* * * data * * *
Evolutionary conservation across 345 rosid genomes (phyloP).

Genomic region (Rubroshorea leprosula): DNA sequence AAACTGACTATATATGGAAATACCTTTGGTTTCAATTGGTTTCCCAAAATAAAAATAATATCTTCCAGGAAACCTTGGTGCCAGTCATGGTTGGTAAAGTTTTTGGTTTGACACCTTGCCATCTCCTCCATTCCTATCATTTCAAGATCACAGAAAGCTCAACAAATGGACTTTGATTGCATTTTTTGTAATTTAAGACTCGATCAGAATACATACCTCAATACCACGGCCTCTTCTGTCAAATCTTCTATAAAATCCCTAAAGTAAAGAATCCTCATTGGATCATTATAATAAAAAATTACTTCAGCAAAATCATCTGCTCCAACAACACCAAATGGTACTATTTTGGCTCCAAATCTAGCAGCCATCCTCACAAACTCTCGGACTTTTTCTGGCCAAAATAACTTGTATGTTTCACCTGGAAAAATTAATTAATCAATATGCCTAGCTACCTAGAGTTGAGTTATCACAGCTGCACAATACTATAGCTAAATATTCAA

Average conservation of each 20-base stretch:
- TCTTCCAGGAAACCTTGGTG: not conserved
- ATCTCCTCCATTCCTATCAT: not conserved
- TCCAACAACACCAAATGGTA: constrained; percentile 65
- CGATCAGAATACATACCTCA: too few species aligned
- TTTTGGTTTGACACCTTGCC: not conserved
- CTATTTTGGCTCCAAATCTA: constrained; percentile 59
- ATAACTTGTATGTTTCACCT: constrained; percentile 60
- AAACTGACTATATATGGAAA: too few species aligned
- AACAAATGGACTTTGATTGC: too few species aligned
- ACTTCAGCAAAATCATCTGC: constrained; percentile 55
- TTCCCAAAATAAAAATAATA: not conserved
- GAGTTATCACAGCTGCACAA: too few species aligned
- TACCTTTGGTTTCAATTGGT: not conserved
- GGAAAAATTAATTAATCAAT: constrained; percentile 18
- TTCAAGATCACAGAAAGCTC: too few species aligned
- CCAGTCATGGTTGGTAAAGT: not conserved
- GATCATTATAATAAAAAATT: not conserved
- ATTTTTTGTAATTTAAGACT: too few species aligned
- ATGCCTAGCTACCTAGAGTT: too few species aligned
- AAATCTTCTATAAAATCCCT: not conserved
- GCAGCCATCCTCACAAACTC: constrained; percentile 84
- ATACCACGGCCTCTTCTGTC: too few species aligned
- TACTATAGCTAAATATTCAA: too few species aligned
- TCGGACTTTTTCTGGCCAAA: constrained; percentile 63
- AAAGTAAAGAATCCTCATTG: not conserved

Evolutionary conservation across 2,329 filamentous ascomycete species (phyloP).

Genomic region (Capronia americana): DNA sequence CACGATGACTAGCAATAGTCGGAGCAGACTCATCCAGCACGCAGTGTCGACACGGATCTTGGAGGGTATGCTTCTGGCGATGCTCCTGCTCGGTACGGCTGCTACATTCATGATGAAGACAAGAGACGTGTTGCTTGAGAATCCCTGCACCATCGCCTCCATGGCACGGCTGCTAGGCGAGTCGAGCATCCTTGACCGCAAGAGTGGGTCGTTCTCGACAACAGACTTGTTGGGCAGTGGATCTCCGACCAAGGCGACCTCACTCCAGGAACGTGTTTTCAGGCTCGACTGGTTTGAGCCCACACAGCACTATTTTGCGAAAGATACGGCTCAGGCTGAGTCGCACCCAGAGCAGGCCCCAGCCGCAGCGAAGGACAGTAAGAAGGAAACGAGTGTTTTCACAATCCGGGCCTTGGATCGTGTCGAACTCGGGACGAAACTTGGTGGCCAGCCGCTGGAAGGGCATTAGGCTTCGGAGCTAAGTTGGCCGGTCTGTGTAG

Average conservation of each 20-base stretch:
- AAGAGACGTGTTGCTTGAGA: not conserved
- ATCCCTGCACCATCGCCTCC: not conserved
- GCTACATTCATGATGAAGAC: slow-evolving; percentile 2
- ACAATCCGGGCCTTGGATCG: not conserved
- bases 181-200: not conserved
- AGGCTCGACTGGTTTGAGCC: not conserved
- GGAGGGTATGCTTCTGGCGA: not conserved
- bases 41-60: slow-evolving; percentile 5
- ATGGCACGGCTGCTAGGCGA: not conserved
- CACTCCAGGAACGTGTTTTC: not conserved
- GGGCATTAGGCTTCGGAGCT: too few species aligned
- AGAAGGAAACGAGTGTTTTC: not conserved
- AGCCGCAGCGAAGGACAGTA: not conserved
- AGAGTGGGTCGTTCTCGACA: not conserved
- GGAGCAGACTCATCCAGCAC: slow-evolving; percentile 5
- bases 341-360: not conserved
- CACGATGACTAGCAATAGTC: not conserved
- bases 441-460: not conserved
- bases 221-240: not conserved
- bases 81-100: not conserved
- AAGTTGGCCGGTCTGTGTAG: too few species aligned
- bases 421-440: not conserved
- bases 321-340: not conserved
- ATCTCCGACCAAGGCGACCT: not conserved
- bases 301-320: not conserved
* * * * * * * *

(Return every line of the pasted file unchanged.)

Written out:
Evolutionary conservation across 345 rosid genomes (phyloP).

Genomic region (Rubroshorea leprosula): DNA sequence AAACTGACTATATATGGAAATACCTTTGGTTTCAATTGGTTTCCCAAAATAAAAATAATATCTTCCAGGAAACCTTGGTGCCAGTCATGGTTGGTAAAGTTTTTGGTTTGACACCTTGCCATCTCCTCCATTCCTATCATTTCAAGATCACAGAAAGCTCAACAAATGGACTTTGATTGCATTTTTTGTAATTTAAGACTCGATCAGAATACATACCTCAATACCACGGCCTCTTCTGTCAAATCTTCTATAAAATCCCTAAAGTAAAGAATCCTCATTGGATCATTATAATAAAAAATTACTTCAGCAAAATCATCTGCTCCAACAACACCAAATGGTACTATTTTGGCTCCAAATCTAGCAGCCATCCTCACAAACTCTCGGACTTTTTCTGGCCAAAATAACTTGTATGTTTCACCTGGAAAAATTAATTAATCAATATGCCTAGCTACCTAGAGTTGAGTTATCACAGCTGCACAATACTATAGCTAAATATTCAA

Average conservation of each 20-base stretch:
- TCTTCCAGGAAACCTTGGTG: not conserved
- ATCTCCTCCATTCCTATCAT: not conserved
- TCCAACAACACCAAATGGTA: constrained; percentile 65
- CGATCAGAATACATACCTCA: too few species aligned
- TTTTGGTTTGACACCTTGCC: not conserved
- CTATTTTGGCTCCAAATCTA: constrained; percentile 59
- ATAACTTGTATGTTTCACCT: constrained; percentile 60
- AAACTGACTATATATGGAAA: too few species aligned
- AACAAATGGACTTTGATTGC: too few species aligned
- ACTTCAGCAAAATCATCTGC: constrained; percentile 55
- TTCCCAAAATAAAAATAATA: not conserved
- GAGTTATCACAGCTGCACAA: too few species aligned
- TACCTTTGGTTTCAATTGGT: not conserved
- GGAAAAATTAATTAATCAAT: constrained; percentile 18
- TTCAAGATCACAGAAAGCTC: too few species aligned
- CCAGTCATGGTTGGTAAAGT: not conserved
- GATCATTATAATAAAAAATT: not conserved
- ATTTTTTGTAATTTAAGACT: too few species aligned
- ATGCCTAGCTACCTAGAGTT: too few species aligned
- AAATCTTCTATAAAATCCCT: not conserved
- GCAGCCATCCTCACAAACTC: constrained; percentile 84
- ATACCACGGCCTCTTCTGTC: too few species aligned
- TACTATAGCTAAATATTCAA: too few species aligned
- TCGGACTTTTTCTGGCCAAA: constrained; percentile 63
- AAAGTAAAGAATCCTCATTG: not conserved

Evolutionary conservation across 2,329 filamentous ascomycete species (phyloP).

Genomic region (Capronia americana): DNA sequence CACGATGACTAGCAATAGTCGGAGCAGACTCATCCAGCACGCAGTGTCGACACGGATCTTGGAGGGTATGCTTCTGGCGATGCTCCTGCTCGGTACGGCTGCTACATTCATGATGAAGACAAGAGACGTGTTGCTTGAGAATCCCTGCACCATCGCCTCCATGGCACGGCTGCTAGGCGAGTCGAGCATCCTTGACCGCAAGAGTGGGTCGTTCTCGACAACAGACTTGTTGGGCAGTGGATCTCCGACCAAGGCGACCTCACTCCAGGAACGTGTTTTCAGGCTCGACTGGTTTGAGCCCACACAGCACTATTTTGCGAAAGATACGGCTCAGGCTGAGTCGCACCCAGAGCAGGCCCCAGCCGCAGCGAAGGACAGTAAGAAGGAAACGAGTGTTTTCACAATCCGGGCCTTGGATCGTGTCGAACTCGGGACGAAACTTGGTGGCCAGCCGCTGGAAGGGCATTAGGCTTCGGAGCTAAGTTGGCCGGTCTGTGTAG

Average conservation of each 20-base stretch:
- AAGAGACGTGTTGCTTGAGA: not conserved
- ATCCCTGCACCATCGCCTCC: not conserved
- GCTACATTCATGATGAAGAC: slow-evolving; percentile 2
- ACAATCCGGGCCTTGGATCG: not conserved
- bases 181-200: not conserved
- AGGCTCGACTGGTTTGAGCC: not conserved
- GGAGGGTATGCTTCTGGCGA: not conserved
- bases 41-60: slow-evolving; percentile 5
- ATGGCACGGCTGCTAGGCGA: not conserved
- CACTCCAGGAACGTGTTTTC: not conserved
- GGGCATTAGGCTTCGGAGCT: too few species aligned
- AGAAGGAAACGAGTGTTTTC: not conserved
- AGCCGCAGCGAAGGACAGTA: not conserved
- AGAGTGGGTCGTTCTCGACA: not conserved
- GGAGCAGACTCATCCAGCAC: slow-evolving; percentile 5
- bases 341-360: not conserved
- CACGATGACTAGCAATAGTC: not conserved
- bases 441-460: not conserved
- bases 221-240: not conserved
- bases 81-100: not conserved
- AAGTTGGCCGGTCTGTGTAG: too few species aligned
- bases 421-440: not conserved
- bases 321-340: not conserved
- ATCTCCGACCAAGGCGACCT: not conserved
- bases 301-320: not conserved